The origins for Alhambra started in 889 when the Arabs controlling southern Spain built a small fort on top of a Roman ruins. This fort fell into disrepair because the Arabs owned so much of Spain, Granada was in the middle of the territory and was not terribly strategic. This all started changing in the mid-1200s as the northern Spanish kingdoms started eroding the Arab’s hold and the current walls and palace were built. In 1333, it became a royal palace and the last strong hold of the Arab empire in Spain.
In 1492, Ferdinand and Isabella finished the reconquest of Spain and made Alhambra their royal palace. This of course is also a significant year for the Americas and Christopher Columbus received support from
the king and queen in this palace. The last addition was made by Charles I in 1526. This addition was new palace that is round as a donut on the inside. It had more of an ancient Roman feel to it. After this the whole complex started to fall into disrepair. It was “rediscovered” in the mid-1800s and has become Spain’s most popular attraction.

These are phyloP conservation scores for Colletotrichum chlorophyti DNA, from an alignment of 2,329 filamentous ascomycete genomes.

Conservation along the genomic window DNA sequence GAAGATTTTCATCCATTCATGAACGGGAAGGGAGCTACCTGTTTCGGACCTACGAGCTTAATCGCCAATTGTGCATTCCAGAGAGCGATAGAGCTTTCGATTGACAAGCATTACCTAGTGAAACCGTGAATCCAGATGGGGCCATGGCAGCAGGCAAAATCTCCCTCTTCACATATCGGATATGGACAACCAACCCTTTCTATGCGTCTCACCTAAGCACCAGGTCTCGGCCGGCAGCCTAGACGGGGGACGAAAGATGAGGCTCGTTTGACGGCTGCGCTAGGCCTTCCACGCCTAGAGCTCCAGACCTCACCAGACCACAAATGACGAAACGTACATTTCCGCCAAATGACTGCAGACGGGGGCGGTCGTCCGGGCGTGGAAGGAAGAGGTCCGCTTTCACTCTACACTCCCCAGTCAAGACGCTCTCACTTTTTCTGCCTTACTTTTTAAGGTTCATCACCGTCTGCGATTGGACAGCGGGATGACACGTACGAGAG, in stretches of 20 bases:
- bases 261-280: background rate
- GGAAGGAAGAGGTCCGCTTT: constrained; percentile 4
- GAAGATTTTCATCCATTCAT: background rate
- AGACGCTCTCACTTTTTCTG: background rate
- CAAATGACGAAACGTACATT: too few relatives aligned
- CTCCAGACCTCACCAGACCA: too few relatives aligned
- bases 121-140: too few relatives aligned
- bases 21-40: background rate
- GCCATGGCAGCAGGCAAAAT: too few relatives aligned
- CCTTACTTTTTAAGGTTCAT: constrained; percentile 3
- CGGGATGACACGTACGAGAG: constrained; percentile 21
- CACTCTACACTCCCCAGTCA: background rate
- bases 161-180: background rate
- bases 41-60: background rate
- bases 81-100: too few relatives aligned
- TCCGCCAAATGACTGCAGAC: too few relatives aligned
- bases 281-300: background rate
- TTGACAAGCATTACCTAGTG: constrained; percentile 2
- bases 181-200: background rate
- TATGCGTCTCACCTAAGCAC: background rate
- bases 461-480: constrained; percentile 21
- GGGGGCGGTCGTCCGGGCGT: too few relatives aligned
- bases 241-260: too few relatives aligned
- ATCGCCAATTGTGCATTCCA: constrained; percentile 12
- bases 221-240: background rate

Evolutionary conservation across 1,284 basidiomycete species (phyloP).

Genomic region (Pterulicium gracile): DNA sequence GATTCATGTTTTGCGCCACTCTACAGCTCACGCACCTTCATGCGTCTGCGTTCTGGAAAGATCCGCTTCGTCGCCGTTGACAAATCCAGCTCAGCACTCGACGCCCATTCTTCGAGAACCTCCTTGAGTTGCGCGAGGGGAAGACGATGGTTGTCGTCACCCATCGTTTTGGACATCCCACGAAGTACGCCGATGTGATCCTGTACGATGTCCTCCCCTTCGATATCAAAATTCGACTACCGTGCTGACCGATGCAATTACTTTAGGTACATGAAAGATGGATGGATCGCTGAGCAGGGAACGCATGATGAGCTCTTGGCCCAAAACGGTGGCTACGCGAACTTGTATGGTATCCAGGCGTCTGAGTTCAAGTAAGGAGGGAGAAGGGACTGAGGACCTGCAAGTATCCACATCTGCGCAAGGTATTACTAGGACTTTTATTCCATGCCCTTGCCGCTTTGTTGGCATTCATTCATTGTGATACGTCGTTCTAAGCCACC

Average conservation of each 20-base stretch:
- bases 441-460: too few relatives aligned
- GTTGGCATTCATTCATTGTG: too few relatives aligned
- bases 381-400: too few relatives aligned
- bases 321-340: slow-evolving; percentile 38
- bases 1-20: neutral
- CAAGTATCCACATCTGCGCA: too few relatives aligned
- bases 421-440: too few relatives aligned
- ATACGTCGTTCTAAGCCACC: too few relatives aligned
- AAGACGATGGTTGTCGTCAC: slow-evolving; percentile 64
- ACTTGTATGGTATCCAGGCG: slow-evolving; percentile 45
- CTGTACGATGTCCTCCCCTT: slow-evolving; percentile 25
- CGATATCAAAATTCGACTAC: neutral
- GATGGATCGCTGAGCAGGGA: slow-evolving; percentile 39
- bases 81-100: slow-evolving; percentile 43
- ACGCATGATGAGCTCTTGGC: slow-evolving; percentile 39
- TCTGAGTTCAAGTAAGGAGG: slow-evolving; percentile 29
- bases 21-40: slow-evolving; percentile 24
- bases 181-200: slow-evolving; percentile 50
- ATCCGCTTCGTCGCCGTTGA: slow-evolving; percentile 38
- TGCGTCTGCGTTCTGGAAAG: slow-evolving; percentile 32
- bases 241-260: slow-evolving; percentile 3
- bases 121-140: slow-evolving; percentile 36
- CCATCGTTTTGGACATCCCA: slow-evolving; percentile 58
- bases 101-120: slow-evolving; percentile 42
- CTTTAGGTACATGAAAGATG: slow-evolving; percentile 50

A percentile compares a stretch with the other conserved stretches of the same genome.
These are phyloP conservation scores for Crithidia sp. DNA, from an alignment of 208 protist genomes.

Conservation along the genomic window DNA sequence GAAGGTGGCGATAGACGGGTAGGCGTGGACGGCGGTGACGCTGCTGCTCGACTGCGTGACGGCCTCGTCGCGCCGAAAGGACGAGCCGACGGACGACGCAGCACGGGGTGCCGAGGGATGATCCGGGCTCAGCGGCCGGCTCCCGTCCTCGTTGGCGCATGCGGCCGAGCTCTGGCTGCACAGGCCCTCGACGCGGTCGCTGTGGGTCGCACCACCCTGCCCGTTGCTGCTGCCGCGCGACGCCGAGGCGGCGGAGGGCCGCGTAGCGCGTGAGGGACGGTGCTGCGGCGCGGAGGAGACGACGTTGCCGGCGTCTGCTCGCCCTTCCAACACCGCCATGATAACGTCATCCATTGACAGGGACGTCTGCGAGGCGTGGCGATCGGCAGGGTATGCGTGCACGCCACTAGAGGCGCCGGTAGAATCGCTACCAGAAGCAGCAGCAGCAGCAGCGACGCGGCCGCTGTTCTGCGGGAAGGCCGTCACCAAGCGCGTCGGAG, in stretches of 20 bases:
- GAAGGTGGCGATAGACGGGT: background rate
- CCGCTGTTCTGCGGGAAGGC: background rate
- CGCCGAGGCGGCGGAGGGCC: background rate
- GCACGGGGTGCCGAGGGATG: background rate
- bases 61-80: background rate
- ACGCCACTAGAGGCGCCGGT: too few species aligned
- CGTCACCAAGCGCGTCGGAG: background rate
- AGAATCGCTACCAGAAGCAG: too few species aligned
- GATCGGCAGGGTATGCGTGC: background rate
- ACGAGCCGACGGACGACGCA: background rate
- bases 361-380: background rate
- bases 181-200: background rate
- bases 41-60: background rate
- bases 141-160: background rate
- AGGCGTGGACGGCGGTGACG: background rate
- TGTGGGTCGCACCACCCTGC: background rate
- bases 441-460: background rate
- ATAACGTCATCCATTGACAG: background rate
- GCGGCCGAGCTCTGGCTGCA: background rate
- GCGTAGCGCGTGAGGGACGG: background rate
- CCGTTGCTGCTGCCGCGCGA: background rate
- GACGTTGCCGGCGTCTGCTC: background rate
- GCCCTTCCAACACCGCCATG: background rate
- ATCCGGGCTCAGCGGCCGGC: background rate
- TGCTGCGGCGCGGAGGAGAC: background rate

Alhambra is broken up into four parts and surprisingly has serval places you can get into for free. The first area your ticket gets you into is the Gardens and I have to say I was thoroughly impressed with the colors and beauty. I loved the row of pine trees that they shaped into a fortress wall complete with windowed towers. From the Gardens you exit the paid portion and will find the very expensive Parador de Grenada hotel (this was what was in Melek’s dream from years ago, read the last blog for more on this), Charles V’s palace, Turkish baths ruins, and an old church.
The Palace is the second part and you must pass all of the above to get to it. Once there you have to wait in line for your turn inside as Melek mentioned in the last blog.
The third part is the Alcazaba, which is the fortress part of the site. I recommend visiting this before your time slot at the Palace, because it is past the Palace and you end up at the line to get into the Palace. I liked this part of Alhambra, because it was fairly well intact, you can tell it was strictly military, and it offers amazing views of the city below.
By this time, you may be worn out and tempted to call it a day, but I want to urge you to visit the last section called General Life. This is a smaller garden and palace, but in my opinion, it is even better than the Gardens you first passed through. I loved the fountains and flowers and am so glad we saw this section last. It will leave a lasting impression on me for a long time.